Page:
Growth is expensive! Whether it’s personal, organizational, church, business – you name it – growth comes with a price tag. When we stop paying the price, growth is replaced by stagnation and decline, or worse, death. So what is the actual cost of growth? While “cost” could be measured a hundred different ways, I’d like to pinpoint ten common price tags of growth that usually surface personally and organizationally.
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1. Higher Pain Threshold
In his book, Leadership Pain, coach and consultant Sam Chand observes that anytime leadership doesn’t produce pain, you’re likely in a season of “unusual blessing,” or you’re really not making a difference. Chand notes:
Growth = Change
Change = Loss
Loss = Pain
Growth = Pain
Leadership is a pain magnet. It’s the price you pay to keep growing. Your inability to handle higher doses of pain will be the ceiling to your personal and organizational growth. Your pain threshold must increase concurrently with your organization’s growth. As Chand notes, “You’ll grow only to the threshold of your pain.”
The problem is that too many leaders are searching for problem-free solutions. They don’t exist. Anywhere! When you choose a solution, you simultaneously choose the pain and problems that accompany that solution.
When I decided to improve my writing skills, I had to endure the pain of a professional editor. After I received my first book’s manuscript back from my editor, I anxiously opened the file to look at his comments. What I found was disheartening to say the least. It looked like he bled over every square inch of my manuscript. But I had to make a decision: do I want to grow, or do I want to write content that nobody reads?
The same principle applies spiritually too. The biggest breakthroughs require the greatest battles. Jesus clearly articulated the price tag of a higher pain threshold in prayer and fasting as the key to winning the biggest battles (Matthew 17:21).
2. Intensive Coaching
Conferences are great at inspiring us to make changes, but they are horrible at actually producing those changes. That’s not their purpose. Events inspire change, process creates change, and habits sustain change. While an event might inspire us to do something new or different, a process of growth must follow the event so that change can ultimately become a new habit in our lives.
This type of change is often experienced through one-on-one coaching and mentoring. These intensive growth relationships help us gain wider perspective, identify better solutions, and make wiser decisions. Always remember that a good coach will help you take A.I.M. at your potential. They will provide Assessment, Insight, and Motivation.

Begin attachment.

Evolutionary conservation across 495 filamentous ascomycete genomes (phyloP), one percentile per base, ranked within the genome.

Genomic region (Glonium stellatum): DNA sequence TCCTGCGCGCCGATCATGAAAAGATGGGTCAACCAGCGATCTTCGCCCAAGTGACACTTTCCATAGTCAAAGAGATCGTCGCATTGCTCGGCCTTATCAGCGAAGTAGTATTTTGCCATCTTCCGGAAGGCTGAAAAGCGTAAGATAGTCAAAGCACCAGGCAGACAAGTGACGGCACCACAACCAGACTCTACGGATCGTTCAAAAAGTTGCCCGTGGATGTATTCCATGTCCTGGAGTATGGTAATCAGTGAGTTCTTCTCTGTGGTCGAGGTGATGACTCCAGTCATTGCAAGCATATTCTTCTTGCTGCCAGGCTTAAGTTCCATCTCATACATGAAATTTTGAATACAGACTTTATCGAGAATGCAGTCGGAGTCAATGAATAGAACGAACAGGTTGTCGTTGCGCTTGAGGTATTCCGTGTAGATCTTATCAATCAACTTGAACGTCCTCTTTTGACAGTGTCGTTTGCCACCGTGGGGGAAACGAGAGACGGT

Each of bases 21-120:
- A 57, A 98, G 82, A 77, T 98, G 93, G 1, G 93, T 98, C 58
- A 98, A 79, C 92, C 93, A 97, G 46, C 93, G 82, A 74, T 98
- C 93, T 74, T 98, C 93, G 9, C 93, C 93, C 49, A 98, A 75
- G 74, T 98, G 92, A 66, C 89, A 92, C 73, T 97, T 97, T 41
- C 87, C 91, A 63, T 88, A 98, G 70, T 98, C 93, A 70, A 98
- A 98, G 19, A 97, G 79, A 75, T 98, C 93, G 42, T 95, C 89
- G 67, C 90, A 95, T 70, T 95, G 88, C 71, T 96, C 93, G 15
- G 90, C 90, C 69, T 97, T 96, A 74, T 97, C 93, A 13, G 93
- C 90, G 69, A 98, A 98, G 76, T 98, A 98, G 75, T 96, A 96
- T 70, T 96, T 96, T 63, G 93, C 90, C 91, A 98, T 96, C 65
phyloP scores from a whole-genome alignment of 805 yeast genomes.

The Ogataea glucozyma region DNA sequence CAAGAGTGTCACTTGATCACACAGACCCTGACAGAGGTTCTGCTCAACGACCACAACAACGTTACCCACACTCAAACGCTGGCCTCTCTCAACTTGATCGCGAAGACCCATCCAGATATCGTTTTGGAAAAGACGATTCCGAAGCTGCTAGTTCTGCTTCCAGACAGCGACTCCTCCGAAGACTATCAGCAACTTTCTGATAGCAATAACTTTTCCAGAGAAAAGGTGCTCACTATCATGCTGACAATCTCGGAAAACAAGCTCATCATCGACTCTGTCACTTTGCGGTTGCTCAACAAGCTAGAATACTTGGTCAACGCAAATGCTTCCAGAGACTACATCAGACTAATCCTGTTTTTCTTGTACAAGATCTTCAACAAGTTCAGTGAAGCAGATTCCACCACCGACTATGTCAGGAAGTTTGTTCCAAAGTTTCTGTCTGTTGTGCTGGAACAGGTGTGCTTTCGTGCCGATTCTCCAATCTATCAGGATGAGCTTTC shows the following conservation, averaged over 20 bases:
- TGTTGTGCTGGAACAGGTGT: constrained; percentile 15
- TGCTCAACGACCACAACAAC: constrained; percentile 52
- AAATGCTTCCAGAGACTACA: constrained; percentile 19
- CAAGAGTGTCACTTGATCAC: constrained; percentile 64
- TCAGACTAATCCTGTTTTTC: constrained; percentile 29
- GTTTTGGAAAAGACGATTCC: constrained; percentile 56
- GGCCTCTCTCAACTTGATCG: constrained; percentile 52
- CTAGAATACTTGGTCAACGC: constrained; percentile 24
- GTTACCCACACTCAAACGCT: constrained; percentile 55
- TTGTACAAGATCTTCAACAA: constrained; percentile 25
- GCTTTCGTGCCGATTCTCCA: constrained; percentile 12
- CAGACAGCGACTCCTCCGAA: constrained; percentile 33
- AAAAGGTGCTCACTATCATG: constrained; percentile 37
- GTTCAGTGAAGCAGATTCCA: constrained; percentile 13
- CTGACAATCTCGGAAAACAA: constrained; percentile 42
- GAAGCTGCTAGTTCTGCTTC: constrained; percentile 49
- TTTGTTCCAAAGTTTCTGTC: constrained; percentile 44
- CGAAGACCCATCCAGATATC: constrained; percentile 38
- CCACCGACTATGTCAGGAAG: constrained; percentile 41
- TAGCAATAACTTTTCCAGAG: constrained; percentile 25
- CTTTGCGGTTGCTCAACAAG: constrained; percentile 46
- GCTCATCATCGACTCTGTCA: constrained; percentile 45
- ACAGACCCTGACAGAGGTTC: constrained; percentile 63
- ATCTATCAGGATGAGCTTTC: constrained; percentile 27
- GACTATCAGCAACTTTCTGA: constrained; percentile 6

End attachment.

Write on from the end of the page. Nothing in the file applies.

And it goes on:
I recently secured a one-on-one mentoring relationship with a high capacity leader to help me grow personally and as a pastor. Once per month I’ll meet with this leader, bring the agenda, and ask questions for two hours. The intensive nature of this coaching will offer fresh wisdom and perspective that I’ve been looking for.
Part of the price tag with one-on-one coaching and mentoring is the accountability to actually do what I learn. The goal isn’t to simply acquire more knowledge. That knowledge has to be translated into action. Otherwise, I’m wasting my time and my mentor’s time. Another part of this price tag is money…and that brings us to our third price tag.
3. Increased Investment
I’ve discovered something about growth: the more you grow, the harder it is to find coaches to help you go to a new level. Eventually, you have to own up to a simple but sobering fact: high capacity coaching costs money.
Several years ago I joined a one-year training center for small group pastors. It literally cost one-third of my entire ministry budget that year. Everything inside of me said, “You can’t afford to do this.”
But guess what? Four months after joining this training cohort, our small group ministry doubled in size. I was going to spend that money on something, but I’m convinced it wouldn’t have delivered the same results.
When you hear the words, “price tag,” you undoubtedly think of money. The same is true of personal and organizational growth. It requires an increased financial investment. While technology has made it easier – and cheaper – than ever to access information, tools, and best practices, there comes a time when you have to shell out cash to move from “here” to “there.”
Jesus described the price tag of increased investment like this: “But don’t begin until you count the cost. For who would begin construction of a building without first calculating the cost to see if there is enough money to finish it? Otherwise, you might complete only the foundation before running out of money, and then everyone would laugh at you. They would say, ‘There’s the person who started that building and couldn’t afford to finish it!’” (Luke 14:28-30, NLT).